Initial tests with the a6000 suggest the image quality is much the same as that of the NEX 7 at low ISOs, as expected. Maybe at high ISOs it'll be a little better. The controls are better than those of the NEX 6 though I think I'll miss the top dual control dials of the NEX 7. The menu system is far more user friendly than that of the NEX cameras, which involves endless scrolling. I think I'm going to like this new camera, though it'll take a while to feel as familiar with it as I am with the NEX 7.
Thursday, 8 September 2016
The pile of books by my desk waiting to be reviewed has been growing for months now. With a long trip coming up and much to do before I go I’ve realised that if I wait until there’s time to review each one individually some or all will be missed. So here’s brief review of seven of them, in no particular order. All are recommended.
Inglorious: Conflict In the Uplands by Mark Avery, published by Bloomsbury, £16.99
The driven grouse shooting industry has become a big conservation issue in the last few years, in large part due to the passion and commitment of one man, Mark Avery. His book is a damning indictment of driven grouse shooting and its negative effects on the environment, and birds of prey in particular. Avery’s arguments are backed up by facts and careful analysis and this is a significant and important book. It’s also very reasable.
Mountains and Rivers: Dee Valley Poems from Source to Sea by Brian Lawrie, published by Malfranteaux Concepts, £9.50
This little book of poetry celebrates the river Dee and the Cairngorms in which it has its source. The author captures the hills and the river and the feelings of being there well in these sparse but powerful poems. A book for quiet contemplation. Some good photographs by Mick McKie too.
The Rainforests of Britain and Ireland: A Traveller’s Guide by Clifton Bain, published by Sandstone Press, £24.99
This is a companion volume to The Ancient Pinewoods of Scotland, which I reviewed here, and covers the deciduous forests of the Atlantic edge. It’s packed with information plus travel details and tantalising photographs. If you’re heading west and like trees this book would be an invaluable companion.
The Ancient Pinewoods of Scotland: A Companion Guide by Clifton Bain, published by Sandstone Press, £11.99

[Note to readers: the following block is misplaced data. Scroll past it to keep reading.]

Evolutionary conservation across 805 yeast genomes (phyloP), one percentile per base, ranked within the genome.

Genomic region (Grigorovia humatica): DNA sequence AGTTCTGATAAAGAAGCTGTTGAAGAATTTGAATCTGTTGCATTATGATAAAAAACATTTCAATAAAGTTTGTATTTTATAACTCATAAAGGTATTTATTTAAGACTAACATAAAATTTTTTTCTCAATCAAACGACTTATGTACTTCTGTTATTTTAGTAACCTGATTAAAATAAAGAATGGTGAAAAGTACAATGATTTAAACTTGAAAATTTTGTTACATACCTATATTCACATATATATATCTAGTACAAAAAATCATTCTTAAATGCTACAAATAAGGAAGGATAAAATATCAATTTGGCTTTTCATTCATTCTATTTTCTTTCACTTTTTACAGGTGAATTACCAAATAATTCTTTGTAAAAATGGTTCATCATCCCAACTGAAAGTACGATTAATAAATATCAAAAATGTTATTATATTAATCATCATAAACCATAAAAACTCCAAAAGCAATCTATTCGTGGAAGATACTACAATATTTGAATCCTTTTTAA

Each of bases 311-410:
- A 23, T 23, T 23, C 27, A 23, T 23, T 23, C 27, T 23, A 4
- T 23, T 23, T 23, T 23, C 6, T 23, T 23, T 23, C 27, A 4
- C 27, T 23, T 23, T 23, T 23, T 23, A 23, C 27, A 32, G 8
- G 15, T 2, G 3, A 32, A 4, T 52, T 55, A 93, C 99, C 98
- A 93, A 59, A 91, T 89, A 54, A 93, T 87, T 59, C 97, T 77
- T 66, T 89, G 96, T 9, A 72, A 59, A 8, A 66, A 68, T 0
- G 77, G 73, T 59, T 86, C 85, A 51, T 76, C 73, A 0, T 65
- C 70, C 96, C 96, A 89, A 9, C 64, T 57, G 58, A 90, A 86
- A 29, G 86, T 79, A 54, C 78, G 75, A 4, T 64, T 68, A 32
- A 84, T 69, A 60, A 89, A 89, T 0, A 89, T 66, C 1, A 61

This little book is an abridged version of The Ancient Pinewoods of Scotland and is designed to be carried in the pocket or the pack. It contains brief descriptions, travel notes, maps and photographs. Measuring 16 x 11.75 x 1.25cms and weighing 245 grams it’s no burden to carry.
The Invention of Nature: The Adventures of Alexander Von Humboldt, the Lost Hero of Science by Andrea Wulf, published by John Murray, £25
The story of Alexander Von Humboldt is fascinating. A huge name in science and culture in the nineteenth century he has since faded from view, hence the subtitle of this book. I knew of him from mentions in the writings of Charles Darwin and John Muir but had no idea just what an important and influential figure he was and still is, even if the latter isn’t recognised. Wulf tells his story well and this book should do much to reinstate him, especially with conservationists.
Grand Adventures by Alastair Humphreys, published by Collins, £16.99
Want to plan a really big adventure? Or just want to dream about one? This book is packed with information, advice and inspiration for making that dream reality. Apart from Humphreys himself fifty or so other adventurers, explorers, climbers and outdoors people give their stories and their suggestions for everything from bicycle trips to ocean crossings to mountain climbs.
Let My People go Surfing: The Education of a Reluctant Businessman by Yvon Chouinard, published by Penguin, £20
First published ten years ago this book by Patagonia founder Yvon Chouinard has been extensively updated and expanded for a new edition. The author details his parallel development as a businessman and an environmentalist and how he sees the two as intertwined, describing how Patagonia is run for environmental aims. An important book that repays rereading.
Sunday, 4 September 2016
|Beinn Eighe National Nature Reserve|
With rewilding in the news again here's a piece I wrote earlier in the year for The National newspaper.